I have a stack of Visual Basic books to wade through, and I chose this one because, well, I love Wally Wang. We go way back, back to obscure computer magazines and that one night in Vegas when we found $600 (plus an unknown amount of a certain South American currency) in our hotel room. But that's a story for another day.
I love the way Wally (known as Wallace on the cover because `Wally Wang` just doesn't translate well in England) writes. He can certainly make a dull subject bright. There is no denying his humor in the figures and throughout the text and examples.
The book is massively entertaining. But the question is, does it teach Visual Basic well? And therein lies the rub, not only in this but also with all Visual Basic books. Unlike traditional programming languages, Visual Basic is both a language and a product. So, the question is, which do you talk about first, creating a Visual Basic program or using the Visual Basic interface? Wally opts for the interface first, which he handles well. Alas, my goal in learning any new programming language is to write the first program. In this book, that doesn't happen until chapter 4. Ouch.
Happily, though, once the book gets going, there's no stopping it--it is packed. The pace is swift, and the steps outlining each project are thick. This may be too much for some beginners, but it sated my appetite for relearning this programming language. (My first books were on GW Basic way back in the mid-1800s.)
The book's hefty cover price means it has a CD-ROM, which I didn't look at. But even without looking at it, I enjoyed reading Wally's text--something I haven't done in too long a time. --Dan Gookin
Having been to school for this subject but never quite understood the workings of this program, this book has been an eye-opener
Not so hot
I generally like Dummies books, but this one is a little weak. The book covers a lot of topics but is really short on examples. I went through 90% of it and still didn't feel like I could actually write a meaningfull program. I purchased `Microsoft Visiual Basic 6.0 Professional step by step` by Michael Halvorson and found it to be MUCH better. I'm about 50% of the way through it and have learned a lot more.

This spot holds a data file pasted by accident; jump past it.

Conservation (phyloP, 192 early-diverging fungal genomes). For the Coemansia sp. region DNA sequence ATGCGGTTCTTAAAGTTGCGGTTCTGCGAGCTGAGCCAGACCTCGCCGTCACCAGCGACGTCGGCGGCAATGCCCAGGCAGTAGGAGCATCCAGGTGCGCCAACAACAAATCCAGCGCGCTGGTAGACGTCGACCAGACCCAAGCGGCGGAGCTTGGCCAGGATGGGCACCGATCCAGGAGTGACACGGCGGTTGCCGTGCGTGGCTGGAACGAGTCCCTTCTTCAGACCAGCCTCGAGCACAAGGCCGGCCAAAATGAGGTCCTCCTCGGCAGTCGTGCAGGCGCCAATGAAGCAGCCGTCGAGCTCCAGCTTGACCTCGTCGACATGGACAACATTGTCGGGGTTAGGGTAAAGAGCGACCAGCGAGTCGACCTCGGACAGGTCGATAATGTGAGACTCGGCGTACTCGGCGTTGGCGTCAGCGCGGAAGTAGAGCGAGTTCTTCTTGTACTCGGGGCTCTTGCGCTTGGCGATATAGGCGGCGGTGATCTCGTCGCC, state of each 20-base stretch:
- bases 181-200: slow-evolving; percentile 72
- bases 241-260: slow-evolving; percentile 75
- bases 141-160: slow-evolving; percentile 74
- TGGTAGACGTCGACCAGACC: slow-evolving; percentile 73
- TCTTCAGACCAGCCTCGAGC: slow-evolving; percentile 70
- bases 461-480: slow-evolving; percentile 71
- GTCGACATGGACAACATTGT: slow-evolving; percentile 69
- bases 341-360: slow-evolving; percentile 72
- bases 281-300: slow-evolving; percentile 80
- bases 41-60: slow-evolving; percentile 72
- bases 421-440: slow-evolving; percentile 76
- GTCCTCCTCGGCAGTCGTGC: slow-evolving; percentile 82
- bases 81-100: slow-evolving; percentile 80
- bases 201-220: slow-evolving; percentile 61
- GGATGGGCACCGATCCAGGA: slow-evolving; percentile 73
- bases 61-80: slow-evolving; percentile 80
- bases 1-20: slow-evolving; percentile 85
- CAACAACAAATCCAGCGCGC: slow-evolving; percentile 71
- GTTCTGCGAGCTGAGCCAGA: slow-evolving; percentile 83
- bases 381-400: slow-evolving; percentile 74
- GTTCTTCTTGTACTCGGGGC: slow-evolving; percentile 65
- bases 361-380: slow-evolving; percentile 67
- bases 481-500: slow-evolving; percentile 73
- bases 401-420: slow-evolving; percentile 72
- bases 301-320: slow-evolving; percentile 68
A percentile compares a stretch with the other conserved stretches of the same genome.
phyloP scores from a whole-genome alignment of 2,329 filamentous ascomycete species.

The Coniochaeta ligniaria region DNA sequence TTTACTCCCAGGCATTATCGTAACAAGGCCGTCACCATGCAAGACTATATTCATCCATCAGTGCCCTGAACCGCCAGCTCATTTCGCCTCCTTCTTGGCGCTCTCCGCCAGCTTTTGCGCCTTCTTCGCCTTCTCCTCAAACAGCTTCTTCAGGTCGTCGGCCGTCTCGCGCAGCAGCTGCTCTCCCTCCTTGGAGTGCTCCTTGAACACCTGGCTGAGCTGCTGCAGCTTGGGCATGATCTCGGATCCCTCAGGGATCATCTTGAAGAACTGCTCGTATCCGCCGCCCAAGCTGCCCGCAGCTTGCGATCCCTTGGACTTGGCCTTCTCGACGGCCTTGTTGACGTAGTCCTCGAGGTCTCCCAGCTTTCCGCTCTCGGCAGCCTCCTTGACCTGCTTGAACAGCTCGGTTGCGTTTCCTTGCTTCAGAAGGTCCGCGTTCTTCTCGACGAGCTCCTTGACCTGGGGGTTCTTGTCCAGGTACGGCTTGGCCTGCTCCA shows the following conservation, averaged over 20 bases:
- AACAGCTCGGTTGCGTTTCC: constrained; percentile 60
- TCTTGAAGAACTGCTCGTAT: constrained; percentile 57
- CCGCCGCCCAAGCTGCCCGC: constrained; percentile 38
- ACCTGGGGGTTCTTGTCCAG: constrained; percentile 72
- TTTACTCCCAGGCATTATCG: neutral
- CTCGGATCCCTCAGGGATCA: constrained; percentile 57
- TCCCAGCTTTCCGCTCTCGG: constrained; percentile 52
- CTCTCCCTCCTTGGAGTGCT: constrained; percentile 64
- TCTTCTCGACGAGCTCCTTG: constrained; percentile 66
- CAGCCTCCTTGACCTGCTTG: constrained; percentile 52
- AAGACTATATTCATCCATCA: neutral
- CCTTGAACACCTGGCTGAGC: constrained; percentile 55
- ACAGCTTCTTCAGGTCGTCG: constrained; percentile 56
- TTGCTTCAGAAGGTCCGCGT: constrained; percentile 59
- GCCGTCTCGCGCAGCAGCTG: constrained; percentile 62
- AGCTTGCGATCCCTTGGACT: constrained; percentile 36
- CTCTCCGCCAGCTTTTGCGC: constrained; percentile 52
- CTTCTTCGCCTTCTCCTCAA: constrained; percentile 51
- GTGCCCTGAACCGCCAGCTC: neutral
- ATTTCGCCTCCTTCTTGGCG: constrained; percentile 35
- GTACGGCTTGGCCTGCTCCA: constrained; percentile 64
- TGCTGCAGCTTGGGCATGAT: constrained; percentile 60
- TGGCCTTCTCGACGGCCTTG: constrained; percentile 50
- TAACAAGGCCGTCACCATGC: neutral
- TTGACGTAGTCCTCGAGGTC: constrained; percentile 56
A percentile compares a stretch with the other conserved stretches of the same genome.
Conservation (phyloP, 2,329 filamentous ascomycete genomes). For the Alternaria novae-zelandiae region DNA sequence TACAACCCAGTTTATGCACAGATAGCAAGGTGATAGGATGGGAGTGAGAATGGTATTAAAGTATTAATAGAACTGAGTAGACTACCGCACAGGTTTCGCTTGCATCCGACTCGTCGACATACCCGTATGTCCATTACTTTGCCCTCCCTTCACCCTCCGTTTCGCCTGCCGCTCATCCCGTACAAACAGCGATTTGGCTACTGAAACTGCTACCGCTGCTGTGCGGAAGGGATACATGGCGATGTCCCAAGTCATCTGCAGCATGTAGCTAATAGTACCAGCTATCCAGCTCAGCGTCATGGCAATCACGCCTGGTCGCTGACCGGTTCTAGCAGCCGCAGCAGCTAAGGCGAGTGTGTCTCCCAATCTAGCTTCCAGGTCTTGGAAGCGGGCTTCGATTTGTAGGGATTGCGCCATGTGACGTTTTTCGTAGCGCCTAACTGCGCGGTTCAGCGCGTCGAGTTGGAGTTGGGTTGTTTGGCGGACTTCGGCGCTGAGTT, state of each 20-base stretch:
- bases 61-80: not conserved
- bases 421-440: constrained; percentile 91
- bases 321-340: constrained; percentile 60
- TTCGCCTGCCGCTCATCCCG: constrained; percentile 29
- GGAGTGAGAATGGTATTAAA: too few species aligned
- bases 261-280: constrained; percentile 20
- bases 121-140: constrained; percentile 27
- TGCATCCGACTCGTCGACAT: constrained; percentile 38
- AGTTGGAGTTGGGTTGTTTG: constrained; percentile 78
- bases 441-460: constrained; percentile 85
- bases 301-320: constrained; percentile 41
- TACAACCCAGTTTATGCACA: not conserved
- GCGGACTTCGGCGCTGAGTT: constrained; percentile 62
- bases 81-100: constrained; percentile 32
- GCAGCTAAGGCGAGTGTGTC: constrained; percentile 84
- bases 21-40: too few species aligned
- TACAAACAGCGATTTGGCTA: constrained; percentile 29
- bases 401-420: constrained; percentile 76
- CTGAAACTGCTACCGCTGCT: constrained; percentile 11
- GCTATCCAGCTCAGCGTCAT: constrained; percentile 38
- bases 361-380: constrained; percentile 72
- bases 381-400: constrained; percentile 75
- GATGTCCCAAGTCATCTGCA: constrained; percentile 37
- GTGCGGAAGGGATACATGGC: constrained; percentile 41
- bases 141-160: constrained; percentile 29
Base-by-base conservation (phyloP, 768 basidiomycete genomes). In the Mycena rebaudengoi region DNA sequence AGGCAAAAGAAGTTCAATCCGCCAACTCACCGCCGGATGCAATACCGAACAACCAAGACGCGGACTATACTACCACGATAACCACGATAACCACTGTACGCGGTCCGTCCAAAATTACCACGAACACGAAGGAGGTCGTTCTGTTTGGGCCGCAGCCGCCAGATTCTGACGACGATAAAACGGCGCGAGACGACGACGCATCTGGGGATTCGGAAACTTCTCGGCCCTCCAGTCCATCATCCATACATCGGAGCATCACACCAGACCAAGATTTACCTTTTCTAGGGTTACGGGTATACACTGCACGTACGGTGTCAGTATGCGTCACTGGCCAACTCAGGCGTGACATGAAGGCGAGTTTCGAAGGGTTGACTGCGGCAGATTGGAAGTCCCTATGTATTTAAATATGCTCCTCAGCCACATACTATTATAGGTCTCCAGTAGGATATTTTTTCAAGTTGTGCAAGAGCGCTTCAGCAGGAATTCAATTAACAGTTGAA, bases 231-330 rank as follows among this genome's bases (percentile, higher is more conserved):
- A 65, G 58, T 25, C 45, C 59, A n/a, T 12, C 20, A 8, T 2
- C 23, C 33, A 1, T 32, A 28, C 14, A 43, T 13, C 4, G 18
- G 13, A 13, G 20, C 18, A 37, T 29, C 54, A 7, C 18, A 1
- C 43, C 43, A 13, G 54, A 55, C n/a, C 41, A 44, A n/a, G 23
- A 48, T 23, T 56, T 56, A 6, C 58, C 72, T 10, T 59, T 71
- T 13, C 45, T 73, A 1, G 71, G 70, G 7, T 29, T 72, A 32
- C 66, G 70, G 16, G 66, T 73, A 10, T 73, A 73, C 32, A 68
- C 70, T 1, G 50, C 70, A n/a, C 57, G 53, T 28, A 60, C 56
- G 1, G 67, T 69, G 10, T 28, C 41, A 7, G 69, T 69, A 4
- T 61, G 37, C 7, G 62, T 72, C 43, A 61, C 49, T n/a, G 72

This book is now obsolete.
I bought this book and quickly discovered that Visual Book 6 is no longer the latest tool for VB programming. Microsoft has introduced Visual Basic 2005--which you can download free from Microsoft.
Consequently, any book on VB6 is really a waste of your time. You would just end up converting your VB6 code to MS VB 2005. Why waste time learning old commands? Go right to the latest.
If you want a great book on MS VB 2005 try Michael Halvorson Microsoft Visual Basic 2005 Step by Step.
Excellent Starter Book
I used this book, and found it very helpful to begin writing vb code. The only drawback is that it is of course covers only the basic stuff with very little background info. If you want to get started in VB, I would suggest this book to anyone.
First Visual Basic book
When I was trying to make the upgrade from Visual Basic 4.0 to Visual Basic 6.0, this was the first book that I bought. This book is very easy to read and there are ample examples to illustrate each principle that the author is trying to teach you. I combined this books with the 4 `Learn to Program Visual Basic` books by John Smiley to give me a solid foundation in Visual Basic 6.0. The cartoons in this book will reduce down the stress of trying to learn something new.
Now that I am moving into .Net technology, I really appreciate how good this book was for people who have little or no experience with Visual Basic. This should be your first Visual Basic 6 book. By the way, Visual Basic 6 and the legacy source code that goes with it will be around for years to come.